The resale apartment market has recorded large inventory gains and a sharp pull-back in sales. This, combined with additional competition from new builds, is resulting in steeper price adjustments in this sector.

Condominium apartment prices totaled $274,700 in September, 0.1 per cent below last month and 6.8 per cent below last years’ price.

The Next Step

Move-up homes driving construction activity, community development, say local housing officials

The head of Calgary’s new home industry believes move-up products have become the go-to sector within Calgary’s residential construction industry, and will be the backbone of new communities moving forward.

Allan Klassen, who is the newly minted chair of the Canadian Home Builders’ Association – Urban Development Institute Calgary Region, said buyers’ focus over the last several years has been increasingly focused on detached product priced over $500,000.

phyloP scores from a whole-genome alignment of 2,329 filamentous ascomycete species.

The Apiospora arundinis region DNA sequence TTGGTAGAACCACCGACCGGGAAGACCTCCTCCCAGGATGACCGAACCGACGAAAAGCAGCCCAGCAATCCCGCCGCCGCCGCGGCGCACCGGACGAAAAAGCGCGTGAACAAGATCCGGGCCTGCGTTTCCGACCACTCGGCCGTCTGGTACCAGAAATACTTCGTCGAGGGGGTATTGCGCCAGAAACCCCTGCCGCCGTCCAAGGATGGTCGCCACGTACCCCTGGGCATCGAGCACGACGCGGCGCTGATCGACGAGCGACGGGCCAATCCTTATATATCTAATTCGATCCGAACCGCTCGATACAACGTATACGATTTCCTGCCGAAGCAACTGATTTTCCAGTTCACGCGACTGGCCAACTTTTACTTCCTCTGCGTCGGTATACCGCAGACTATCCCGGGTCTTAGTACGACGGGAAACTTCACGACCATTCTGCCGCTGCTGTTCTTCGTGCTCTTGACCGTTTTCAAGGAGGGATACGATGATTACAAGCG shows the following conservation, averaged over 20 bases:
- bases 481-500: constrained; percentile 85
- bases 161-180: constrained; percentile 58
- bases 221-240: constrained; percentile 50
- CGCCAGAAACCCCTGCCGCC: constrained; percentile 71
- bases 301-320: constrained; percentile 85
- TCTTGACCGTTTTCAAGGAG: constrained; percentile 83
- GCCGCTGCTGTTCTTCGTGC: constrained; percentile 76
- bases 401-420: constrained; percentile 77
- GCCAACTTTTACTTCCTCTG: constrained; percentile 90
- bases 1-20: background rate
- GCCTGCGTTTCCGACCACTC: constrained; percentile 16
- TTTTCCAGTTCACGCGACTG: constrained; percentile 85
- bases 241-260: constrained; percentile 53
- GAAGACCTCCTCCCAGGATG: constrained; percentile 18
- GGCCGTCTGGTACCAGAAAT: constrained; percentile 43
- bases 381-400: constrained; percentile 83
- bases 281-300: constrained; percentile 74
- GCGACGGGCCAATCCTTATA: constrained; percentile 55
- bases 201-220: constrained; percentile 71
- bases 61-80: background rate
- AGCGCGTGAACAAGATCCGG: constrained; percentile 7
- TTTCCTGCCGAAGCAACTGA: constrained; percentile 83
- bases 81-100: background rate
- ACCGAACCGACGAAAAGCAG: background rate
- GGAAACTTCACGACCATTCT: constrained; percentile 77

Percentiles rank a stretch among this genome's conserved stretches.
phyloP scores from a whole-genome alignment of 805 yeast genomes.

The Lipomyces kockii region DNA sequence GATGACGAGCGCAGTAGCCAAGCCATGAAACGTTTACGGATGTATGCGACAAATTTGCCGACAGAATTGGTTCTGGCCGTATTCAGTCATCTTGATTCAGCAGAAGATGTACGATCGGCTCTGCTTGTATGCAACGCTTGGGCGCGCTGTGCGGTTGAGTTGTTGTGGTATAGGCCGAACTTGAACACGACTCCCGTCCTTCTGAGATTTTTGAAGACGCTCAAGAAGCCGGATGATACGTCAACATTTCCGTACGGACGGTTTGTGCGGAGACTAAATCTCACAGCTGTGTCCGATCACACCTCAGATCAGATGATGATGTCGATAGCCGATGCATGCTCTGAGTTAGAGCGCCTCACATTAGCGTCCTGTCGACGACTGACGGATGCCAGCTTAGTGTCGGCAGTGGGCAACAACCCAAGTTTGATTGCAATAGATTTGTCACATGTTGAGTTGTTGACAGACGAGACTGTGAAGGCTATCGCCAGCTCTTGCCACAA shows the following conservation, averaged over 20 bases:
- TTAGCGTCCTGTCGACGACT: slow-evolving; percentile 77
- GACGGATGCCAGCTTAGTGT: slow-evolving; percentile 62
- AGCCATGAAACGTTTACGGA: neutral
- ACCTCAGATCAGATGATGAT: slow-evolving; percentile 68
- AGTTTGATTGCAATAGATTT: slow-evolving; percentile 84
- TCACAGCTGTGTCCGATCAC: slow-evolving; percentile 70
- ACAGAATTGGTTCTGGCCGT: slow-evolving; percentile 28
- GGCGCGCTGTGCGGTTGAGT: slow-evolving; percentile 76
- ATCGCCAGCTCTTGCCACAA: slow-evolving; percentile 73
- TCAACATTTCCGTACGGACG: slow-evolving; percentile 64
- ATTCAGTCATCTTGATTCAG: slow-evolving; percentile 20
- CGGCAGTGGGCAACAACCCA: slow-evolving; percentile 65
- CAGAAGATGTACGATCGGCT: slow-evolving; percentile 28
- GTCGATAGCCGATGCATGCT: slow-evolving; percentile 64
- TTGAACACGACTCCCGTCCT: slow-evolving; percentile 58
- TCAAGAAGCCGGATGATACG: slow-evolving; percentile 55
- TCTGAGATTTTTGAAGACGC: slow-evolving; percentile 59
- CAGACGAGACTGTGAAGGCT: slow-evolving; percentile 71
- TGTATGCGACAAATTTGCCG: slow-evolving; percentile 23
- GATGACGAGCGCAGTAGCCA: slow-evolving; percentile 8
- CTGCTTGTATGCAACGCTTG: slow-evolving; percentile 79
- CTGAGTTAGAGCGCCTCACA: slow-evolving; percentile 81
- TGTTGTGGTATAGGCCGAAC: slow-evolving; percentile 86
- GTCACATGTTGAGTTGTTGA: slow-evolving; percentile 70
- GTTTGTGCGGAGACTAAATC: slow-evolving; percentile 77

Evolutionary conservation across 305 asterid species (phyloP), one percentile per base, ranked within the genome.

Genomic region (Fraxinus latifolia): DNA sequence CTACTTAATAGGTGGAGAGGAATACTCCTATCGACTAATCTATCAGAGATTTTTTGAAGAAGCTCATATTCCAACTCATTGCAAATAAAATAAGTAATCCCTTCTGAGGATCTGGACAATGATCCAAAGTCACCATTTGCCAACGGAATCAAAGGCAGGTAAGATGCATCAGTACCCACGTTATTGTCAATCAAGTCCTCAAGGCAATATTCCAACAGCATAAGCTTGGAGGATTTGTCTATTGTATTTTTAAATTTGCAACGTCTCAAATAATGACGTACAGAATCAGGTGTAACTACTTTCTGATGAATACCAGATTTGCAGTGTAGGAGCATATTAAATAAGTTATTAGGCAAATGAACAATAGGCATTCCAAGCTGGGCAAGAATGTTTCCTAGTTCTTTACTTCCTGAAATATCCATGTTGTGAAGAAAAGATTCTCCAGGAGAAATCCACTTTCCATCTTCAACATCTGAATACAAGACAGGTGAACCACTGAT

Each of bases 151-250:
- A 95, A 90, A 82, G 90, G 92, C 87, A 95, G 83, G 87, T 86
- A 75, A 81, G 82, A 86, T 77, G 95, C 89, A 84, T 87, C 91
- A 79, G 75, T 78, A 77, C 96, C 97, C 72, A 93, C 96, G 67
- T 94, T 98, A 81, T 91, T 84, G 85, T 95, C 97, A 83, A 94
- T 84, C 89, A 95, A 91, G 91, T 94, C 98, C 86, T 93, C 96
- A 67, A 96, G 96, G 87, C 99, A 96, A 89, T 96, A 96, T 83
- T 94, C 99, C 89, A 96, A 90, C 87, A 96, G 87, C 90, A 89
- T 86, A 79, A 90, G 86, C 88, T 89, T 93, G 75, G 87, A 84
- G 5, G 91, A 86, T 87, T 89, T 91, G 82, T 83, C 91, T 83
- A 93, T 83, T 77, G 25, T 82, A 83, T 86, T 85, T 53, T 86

“It is the prominent driver in terms of overall growth of new construction,” said Klassen, who is also senior vice-president of Calgary housing for Brookfield Residential, which is behind the mixed-use Seton development in the southeast and the recently announced Livingston community in the city’s north.

He noted move-up homes provide the foundation behind many of Calgary’s newer communities, such as Auburn Bay, Cranston and expansions in Tuscany.

Klassen describes the typical move-up home buyer as young. He estimates nearly half of these buyers are between 25 and 34, while their average household income is around $125,000.

“WHEN A FAMILY IS GROWING, PARENTS ARE LOOKING FOR SCHOOLS, PARKS, KIDS PLAYING ON THE STREET. THEY’RE LOOKING FOR A SENSE OF BELONGING.”